The visionary architect behind London’s tallest tower

Written by By Malathi Nayak, CNN

In 1915, a railway viaduct carried an ill-fated number of construction workers down the middle of the Victorian city of Harrow. The results of the derailment — 67 laborers, 14 horses and some farm animals — would go down in history as one of the worst accidents in London.

The only survivor of the accident was William Massey, a young architect who had been employed by a local company to oversee the reconstruction of the viaduct.

“(The accident) has been cited as a factor in his quitting a job with a major employer,” explains Rohan Silva, the Senior Adviser to the Prime Minister on Cybersecurity and Digital Transformation.

Silva, who is also an author of the book “Beacon,” a documentary about Massey’s early career, has lately become a passionate advocate for new architecture and urban design that helps London break away from its stale past.

Futuristic design

Although Massey was working at a London company at the time of the accident, Silva has made it his mission to rescue the man’s memory and encourage Londoners to think radically about what the city should become next.

“Futuristic space that is exciting and inspiring, but also feels accessible to all people,” Silva says, describing the approach he hopes the Jubilee line rail terminus, which Massey designed, will take.

Massey Hall was designed by British architect William Massey and opened in 1910. Credit: Patrick Howey/Corbis via Getty Images

The hall will be located at a new station for the Jubilee line, replacing the current station (renamed The Westfield Stratford) at the north end of Stratford.

The cultural heart of Stratford

“I’ve been coming to Stratford for the last 10 years. It’s one of the major project sites in London. There has been a lot of regeneration going on. What I really want to do is create a new culture hub at Stratford, (which is) where all of the mixed use, mixed immigration, mixed income areas of London will emerge,” Silva says.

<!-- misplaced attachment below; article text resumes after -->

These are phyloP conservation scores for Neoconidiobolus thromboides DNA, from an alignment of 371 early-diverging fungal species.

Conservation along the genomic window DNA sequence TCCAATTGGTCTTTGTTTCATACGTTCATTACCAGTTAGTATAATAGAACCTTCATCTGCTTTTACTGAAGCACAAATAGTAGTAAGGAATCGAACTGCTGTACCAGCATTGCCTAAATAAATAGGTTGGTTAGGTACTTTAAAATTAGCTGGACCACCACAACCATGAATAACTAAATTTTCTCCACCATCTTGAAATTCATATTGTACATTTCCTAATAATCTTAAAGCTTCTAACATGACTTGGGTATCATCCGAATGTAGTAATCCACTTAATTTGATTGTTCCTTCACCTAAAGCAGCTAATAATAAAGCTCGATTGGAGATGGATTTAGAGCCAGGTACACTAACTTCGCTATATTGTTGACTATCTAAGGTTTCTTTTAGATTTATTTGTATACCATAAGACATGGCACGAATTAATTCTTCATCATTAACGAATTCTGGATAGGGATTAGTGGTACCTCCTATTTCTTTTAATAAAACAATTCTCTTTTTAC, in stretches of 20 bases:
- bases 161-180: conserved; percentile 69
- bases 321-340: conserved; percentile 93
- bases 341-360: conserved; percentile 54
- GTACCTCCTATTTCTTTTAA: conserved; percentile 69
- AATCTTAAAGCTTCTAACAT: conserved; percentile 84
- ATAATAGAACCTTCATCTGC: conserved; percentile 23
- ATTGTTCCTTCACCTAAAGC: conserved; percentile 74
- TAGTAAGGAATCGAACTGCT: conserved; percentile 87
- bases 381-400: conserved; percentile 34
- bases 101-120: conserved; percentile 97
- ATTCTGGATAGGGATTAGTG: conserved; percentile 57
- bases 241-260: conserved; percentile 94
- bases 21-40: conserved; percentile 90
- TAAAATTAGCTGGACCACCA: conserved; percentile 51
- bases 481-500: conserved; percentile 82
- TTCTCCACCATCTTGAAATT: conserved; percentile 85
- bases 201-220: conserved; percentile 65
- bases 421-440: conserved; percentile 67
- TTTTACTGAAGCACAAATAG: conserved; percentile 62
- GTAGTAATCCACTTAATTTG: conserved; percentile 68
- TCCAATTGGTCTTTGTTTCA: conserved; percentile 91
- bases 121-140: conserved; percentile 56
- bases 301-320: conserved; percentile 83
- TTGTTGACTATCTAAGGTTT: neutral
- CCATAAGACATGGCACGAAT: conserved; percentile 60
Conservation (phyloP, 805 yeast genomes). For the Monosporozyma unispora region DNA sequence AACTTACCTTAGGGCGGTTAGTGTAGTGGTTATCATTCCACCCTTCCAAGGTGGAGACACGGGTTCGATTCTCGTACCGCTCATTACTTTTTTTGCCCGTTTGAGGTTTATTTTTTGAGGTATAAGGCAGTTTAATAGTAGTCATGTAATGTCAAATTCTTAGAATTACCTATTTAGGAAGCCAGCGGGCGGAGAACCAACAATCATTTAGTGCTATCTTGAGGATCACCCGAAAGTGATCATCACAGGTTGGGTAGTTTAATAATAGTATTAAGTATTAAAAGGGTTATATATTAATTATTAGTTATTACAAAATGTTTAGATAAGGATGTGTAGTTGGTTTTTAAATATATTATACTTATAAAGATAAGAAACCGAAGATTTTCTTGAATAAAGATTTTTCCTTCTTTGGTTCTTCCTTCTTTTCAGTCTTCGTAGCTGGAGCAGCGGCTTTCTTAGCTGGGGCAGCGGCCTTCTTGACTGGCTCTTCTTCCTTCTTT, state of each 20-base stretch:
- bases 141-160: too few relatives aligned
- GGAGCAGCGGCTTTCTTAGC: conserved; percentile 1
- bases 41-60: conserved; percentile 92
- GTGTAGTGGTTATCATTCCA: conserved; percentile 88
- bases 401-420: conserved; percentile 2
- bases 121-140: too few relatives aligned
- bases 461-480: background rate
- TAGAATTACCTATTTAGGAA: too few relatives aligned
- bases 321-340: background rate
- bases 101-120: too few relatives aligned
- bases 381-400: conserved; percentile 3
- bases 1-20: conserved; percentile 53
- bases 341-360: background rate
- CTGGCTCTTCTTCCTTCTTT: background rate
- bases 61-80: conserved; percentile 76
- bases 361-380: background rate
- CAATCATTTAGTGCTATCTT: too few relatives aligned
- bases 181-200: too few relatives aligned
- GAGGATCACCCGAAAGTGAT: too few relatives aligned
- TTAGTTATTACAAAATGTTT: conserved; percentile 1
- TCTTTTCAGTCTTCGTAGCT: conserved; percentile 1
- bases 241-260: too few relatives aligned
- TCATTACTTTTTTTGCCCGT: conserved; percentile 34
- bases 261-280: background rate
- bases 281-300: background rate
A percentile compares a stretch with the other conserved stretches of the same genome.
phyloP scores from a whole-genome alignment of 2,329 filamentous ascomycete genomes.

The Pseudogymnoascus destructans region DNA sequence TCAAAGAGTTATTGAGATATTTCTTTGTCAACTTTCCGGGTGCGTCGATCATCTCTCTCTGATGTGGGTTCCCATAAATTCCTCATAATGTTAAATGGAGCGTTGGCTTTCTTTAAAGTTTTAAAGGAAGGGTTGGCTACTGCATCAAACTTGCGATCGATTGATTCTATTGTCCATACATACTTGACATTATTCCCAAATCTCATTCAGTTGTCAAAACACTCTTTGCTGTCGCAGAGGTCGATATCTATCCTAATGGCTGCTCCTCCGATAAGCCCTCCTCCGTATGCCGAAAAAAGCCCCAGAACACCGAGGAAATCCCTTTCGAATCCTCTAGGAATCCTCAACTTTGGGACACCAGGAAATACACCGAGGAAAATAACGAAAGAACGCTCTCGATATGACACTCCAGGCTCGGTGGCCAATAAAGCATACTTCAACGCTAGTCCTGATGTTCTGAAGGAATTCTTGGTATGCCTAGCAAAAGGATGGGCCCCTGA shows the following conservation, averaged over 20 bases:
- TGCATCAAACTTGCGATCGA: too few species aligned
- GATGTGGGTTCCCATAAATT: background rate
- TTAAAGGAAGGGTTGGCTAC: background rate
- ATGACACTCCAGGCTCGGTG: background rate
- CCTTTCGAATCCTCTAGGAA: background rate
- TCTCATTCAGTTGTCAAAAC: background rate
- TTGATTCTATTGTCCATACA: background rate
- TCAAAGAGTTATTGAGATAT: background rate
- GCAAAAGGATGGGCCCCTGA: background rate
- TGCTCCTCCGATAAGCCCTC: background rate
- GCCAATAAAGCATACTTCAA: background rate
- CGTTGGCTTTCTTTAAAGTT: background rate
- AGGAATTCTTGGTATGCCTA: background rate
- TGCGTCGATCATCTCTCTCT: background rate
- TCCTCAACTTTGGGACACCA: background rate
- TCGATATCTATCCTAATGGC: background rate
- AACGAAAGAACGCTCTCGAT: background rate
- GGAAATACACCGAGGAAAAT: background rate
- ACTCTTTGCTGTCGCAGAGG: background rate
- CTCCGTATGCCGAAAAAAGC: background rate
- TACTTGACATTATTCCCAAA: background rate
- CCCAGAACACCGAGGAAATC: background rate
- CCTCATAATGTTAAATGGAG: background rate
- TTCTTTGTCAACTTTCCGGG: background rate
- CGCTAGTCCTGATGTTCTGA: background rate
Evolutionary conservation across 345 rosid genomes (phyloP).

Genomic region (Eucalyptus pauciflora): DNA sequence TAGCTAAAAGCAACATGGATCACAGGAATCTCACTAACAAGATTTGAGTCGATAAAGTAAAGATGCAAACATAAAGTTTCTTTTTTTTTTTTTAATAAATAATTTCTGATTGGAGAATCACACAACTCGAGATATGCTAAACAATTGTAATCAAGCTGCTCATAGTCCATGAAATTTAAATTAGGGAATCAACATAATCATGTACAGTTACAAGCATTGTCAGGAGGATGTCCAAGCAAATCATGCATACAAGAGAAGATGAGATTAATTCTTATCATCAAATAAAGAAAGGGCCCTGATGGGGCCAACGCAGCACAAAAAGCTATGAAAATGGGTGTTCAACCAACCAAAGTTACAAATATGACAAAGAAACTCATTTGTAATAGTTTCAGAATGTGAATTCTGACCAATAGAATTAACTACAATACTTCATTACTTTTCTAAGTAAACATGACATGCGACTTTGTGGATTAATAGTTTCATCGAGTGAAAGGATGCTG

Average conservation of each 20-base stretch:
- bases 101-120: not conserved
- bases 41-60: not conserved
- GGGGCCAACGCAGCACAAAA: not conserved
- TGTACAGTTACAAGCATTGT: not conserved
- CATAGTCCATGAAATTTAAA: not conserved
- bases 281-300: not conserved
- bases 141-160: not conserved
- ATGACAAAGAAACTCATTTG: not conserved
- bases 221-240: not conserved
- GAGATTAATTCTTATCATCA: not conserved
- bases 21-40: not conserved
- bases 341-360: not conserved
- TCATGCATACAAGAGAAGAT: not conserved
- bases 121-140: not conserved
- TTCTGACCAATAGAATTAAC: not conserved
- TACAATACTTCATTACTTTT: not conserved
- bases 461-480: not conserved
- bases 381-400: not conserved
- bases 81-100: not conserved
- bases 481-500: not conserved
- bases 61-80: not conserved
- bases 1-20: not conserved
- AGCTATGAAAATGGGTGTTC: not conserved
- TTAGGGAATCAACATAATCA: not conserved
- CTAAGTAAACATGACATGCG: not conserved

His vision comes amidst controversy over whether the south end of the Jubilee line terminus should be destroyed to make way for a skyscraper — an issue that is currently the subject of a judicial review . Despite the station’s adverse history and the fact that it currently only serves one train per hour, Massey Hall was chosen as the location for the rail terminus.

“Futuristic space that is exciting and inspiring, but also feels accessible to all people.”

– Rohan Silva, Senior Adviser to the Prime Minister on Cybersecurity and Digital Transformation

Silva believes the hall is ready to set an example for its surroundings.

“I think it is a radical, futuristic design,” Silva says. “I think the hall has got a very bright future and I think it’s time that it replaced the one we have.”

More museums

Initially, Massey Hall was intended as a railway building. However, it was inspired by Japanese tea houses and set to be commissioned as the city’s headquarters, under the newly designed catchphrase “liberty art.”

Because of the accident, “Massey Hall is known worldwide as the place where the inferno happened, but it wasn’t designed as the place where the inferno happened,” Silva says.

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